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Band Notes: Eric Hutchinson
The Silver Spring native turned acclaimed singer-songwriter talks to Washingtonian before his sold-out 9:30 Club show this weekend.
By Sophie Gilbert
Photograph courtesy of the 9:30 Club.
Comments () | Published May 4, 2012
Growing up in Washington, Eric Hutchinson made a beeline for DC’s 9:30 Club whenever he could. “As far as I was concerned, it was where anyone worth seeing was playing,” the singer-songwriter says. Hutchinson, 31, a graduate of Silver Spring’s Montgomery-Blair High, just released his second album, Moving Up, Living Down, following the breakout success of his 2008 debut, Sounds Like This. He plays the 9:30 Club in a sold-out show this Saturday, but caught up with us first to talk about writing songs in elementary school, missing Silver Spring, and the great American songbook.

How are you doing today?

Good. I was just singing some lyrics from Rent to myself.

Which song?

"Seasons of Love." A classic. My grandmother was a violin player, and one of my earliest memories is of watching her play in musicals. It was one of my first introductions to classic American songwriting.

When did you first perform at the 9:30 Club?

The first time was when I was an opening act for OneRepublic in 2007. Since then, I've headlined it once, and I'm headlining again this time. My favorite part is when you're loading in and you watch the place turn from just a room to the 9:30 Club as the crowd comes in.

What's it like to perform at a venue that means so much to you?

I've got to say, it's a little stressful. Because you have a lot of friends and family there. My first time, I just wanted it to be done so I could say, "OK, I've had my 9:30 Club moment and now I can move on with my life." But it's very cool.

When did you first know you wanted to be a musician?

I knew I liked music early, and I sang these made-up songs. I was eight when my teacher at Takoma Park Elementary said, "Well, it's nice that you're making these songs up--what you do after that is you write them down." So she actually wrote down the sheet music for it, which I still have, framed in my office. Then, in college, I made a recording and printed up a couple hundred copies. People would knock on my door and ask for the disk, like I was a drug dealer or something. I started to think, hey, maybe people actually want to hear me do this, and I started performing live more.

You were signed to Madonna's record label, Maverick, but it shut down before your debut album was released.

It was a good learning process. At the time, it was definitely difficult but I learned a lot, and really I came out knowing more than ever that I wanted to do music. If I didn't really want to be doing this, I couldn't have stuck through it when times got tough.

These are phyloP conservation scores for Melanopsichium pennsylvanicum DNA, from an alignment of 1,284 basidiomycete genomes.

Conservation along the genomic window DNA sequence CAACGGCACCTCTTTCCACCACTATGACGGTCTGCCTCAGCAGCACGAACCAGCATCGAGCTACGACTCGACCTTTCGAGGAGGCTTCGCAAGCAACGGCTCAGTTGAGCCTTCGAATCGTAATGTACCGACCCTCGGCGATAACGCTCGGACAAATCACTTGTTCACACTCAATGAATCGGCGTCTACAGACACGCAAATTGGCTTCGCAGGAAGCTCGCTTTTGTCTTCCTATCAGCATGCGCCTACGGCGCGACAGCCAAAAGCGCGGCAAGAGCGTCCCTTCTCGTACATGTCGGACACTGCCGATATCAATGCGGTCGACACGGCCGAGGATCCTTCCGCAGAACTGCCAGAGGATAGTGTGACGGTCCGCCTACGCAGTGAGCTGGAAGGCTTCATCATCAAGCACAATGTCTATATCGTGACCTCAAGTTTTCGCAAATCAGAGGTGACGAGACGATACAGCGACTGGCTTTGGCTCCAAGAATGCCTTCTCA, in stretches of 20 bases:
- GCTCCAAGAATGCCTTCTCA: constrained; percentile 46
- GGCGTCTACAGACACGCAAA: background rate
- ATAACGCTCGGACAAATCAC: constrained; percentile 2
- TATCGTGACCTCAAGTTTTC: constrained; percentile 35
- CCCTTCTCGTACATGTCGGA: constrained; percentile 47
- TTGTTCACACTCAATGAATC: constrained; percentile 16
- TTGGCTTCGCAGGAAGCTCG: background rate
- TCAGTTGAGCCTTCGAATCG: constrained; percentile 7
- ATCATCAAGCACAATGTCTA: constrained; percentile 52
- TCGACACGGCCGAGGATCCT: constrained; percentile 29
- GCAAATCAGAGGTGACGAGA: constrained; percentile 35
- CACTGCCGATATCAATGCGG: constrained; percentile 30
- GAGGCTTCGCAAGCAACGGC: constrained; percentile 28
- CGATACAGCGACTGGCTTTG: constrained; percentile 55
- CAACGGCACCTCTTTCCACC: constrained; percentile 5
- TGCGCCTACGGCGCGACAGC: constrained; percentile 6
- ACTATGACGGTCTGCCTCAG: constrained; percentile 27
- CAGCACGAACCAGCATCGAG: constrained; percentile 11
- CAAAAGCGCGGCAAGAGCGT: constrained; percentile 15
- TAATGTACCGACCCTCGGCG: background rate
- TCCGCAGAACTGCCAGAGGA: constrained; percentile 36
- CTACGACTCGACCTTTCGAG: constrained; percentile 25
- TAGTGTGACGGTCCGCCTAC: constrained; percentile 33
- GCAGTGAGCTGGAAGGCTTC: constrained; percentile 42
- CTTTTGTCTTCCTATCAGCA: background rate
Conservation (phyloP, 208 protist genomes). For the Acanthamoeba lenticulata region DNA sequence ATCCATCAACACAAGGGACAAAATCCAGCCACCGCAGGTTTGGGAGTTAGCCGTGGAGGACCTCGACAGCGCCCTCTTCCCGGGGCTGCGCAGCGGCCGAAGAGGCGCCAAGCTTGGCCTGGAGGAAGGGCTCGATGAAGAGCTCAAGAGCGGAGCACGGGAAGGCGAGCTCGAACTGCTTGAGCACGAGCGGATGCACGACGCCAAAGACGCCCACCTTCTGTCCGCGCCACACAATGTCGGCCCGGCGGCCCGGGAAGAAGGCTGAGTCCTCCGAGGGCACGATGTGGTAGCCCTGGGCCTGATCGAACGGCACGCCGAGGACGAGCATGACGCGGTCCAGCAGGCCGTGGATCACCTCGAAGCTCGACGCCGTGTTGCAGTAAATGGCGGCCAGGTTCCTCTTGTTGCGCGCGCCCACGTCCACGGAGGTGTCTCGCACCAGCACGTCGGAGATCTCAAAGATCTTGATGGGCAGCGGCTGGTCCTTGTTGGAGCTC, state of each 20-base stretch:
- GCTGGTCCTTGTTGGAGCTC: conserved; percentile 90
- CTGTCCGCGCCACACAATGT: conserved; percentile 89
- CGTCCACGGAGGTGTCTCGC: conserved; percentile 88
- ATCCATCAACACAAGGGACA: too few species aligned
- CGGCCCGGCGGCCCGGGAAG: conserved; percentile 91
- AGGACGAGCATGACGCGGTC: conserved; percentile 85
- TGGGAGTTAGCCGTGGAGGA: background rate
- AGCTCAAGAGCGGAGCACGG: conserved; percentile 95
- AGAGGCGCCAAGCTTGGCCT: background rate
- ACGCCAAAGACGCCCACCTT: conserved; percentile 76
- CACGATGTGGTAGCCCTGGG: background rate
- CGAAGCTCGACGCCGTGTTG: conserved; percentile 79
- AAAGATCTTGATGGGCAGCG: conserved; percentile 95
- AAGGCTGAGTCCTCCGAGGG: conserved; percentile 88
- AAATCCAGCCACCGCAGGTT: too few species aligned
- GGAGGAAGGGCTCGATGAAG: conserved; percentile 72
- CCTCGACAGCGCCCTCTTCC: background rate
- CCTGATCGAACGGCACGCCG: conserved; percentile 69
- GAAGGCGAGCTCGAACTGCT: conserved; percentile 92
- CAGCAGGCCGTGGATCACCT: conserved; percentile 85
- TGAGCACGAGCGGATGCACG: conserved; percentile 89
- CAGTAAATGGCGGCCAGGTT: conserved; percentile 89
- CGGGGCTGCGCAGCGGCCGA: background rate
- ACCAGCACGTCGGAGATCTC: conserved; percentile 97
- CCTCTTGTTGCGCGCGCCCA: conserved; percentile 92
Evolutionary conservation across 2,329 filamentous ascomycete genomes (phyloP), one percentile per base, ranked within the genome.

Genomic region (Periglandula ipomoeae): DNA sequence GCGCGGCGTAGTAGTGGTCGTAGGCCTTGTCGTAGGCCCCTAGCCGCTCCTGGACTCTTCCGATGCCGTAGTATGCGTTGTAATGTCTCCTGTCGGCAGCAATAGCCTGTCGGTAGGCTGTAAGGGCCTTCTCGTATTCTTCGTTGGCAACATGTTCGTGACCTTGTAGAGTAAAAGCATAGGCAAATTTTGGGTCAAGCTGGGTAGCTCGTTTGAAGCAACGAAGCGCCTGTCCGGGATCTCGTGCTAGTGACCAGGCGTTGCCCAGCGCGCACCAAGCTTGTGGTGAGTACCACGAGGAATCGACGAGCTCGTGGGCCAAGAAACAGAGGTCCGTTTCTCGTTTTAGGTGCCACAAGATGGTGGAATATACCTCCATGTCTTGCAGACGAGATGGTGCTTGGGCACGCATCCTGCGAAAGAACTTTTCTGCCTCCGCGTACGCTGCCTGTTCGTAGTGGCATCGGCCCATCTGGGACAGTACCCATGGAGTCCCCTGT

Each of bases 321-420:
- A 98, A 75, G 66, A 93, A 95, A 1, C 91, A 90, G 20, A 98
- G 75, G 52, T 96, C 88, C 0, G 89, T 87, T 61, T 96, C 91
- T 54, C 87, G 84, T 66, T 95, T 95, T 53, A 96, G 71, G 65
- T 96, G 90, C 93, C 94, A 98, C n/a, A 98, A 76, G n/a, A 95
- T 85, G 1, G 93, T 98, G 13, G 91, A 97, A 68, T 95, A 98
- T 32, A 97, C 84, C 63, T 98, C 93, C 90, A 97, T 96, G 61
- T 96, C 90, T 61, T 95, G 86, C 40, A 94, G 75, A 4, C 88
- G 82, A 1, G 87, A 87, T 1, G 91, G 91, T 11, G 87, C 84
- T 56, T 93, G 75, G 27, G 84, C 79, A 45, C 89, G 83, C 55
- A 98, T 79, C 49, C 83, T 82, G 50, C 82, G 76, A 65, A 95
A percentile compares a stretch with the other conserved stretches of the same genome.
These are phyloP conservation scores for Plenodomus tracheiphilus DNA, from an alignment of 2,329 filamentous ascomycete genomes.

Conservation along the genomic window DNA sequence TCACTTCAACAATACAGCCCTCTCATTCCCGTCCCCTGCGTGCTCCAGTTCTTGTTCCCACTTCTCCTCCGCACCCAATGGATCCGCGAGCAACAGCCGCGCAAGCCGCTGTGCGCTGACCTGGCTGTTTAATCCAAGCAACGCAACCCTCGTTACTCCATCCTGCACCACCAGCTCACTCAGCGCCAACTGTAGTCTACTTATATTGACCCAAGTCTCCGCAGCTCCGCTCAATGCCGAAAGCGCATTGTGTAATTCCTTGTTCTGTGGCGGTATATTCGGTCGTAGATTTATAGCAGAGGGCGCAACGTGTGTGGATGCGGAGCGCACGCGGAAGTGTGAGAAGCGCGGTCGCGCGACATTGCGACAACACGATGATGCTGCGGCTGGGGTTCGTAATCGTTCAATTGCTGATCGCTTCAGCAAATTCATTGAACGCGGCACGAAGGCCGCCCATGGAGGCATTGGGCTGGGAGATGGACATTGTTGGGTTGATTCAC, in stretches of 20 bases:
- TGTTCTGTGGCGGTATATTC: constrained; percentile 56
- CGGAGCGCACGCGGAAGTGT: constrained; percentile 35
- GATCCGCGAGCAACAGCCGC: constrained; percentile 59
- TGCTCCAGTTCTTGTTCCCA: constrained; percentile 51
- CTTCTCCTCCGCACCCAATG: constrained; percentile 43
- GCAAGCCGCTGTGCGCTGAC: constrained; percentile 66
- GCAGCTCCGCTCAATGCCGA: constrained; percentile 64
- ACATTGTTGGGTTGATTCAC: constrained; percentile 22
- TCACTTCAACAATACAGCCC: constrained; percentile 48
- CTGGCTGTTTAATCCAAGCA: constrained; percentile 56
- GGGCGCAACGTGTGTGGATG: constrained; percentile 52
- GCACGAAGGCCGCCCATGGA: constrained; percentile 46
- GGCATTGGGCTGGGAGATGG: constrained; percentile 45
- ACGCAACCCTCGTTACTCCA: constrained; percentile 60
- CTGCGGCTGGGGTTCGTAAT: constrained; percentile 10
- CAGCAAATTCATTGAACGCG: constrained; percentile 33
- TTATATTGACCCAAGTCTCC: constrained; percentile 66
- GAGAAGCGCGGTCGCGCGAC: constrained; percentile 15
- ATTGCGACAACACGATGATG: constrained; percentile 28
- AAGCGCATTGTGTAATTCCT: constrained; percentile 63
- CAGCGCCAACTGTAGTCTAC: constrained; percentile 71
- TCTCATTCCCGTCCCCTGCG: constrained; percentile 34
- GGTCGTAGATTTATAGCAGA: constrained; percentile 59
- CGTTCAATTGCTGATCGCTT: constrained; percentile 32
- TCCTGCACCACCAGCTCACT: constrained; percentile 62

How long have you been working on your new album, Moving Up, Living Down ?

I recorded it over two months, one in London and one in LA. I'd actually never been to London so it was a great way to first experience it, to actually live there.

Did you see any bands there?

I saw this guy named Paul McCartney . . . He was doing the Hard Rock Music Festival in Hyde Park. That was amazing, because I'm a huge Beatles fan. And the next day I saw Stevie Wonder, who's also a big influence, so that was pretty cool.

How would you describe the feeling of this new record?

I think it's about transition. I made my first record when I was living in the suburbs of Maryland, and then I moved to New York City, so this one is kind of about finding my place, going into adulthood. I traveled a lot during this album, so there were lots of hellos and goodbyes, lots of floating around.

What's next for you?

I'm excited to be touring at the same time that people are getting to know the [new album]. I've always felt like the songs have a certain personality when I write and record them, but then they take on a different personality when the fans get to know them and sing along.

Obviously New York is great and all, but do you ever miss suburban Maryland?

My parents still live there, so I get to come back pretty often. When I was growing up, downtown Silver Spring didn't exist in the way it does now--when I go there and stop by Whole Foods it's like Utopia, with everyone getting along. So it makes me happy to see the city getting bigger and better. I have a ton of DC and Maryland pride and I'm happy to call it home.

Eric Hutchinson plays the 9:30 Club this Saturday, May 5. Tickets are sold out.

An abbreviated version of this interview ran in the May 2012 issue of The Washingtonian.

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Posted at 02:20 PM/ET, 05/04/2012 RSS | Print | Permalink | Comments () | Washingtonian.com Blogs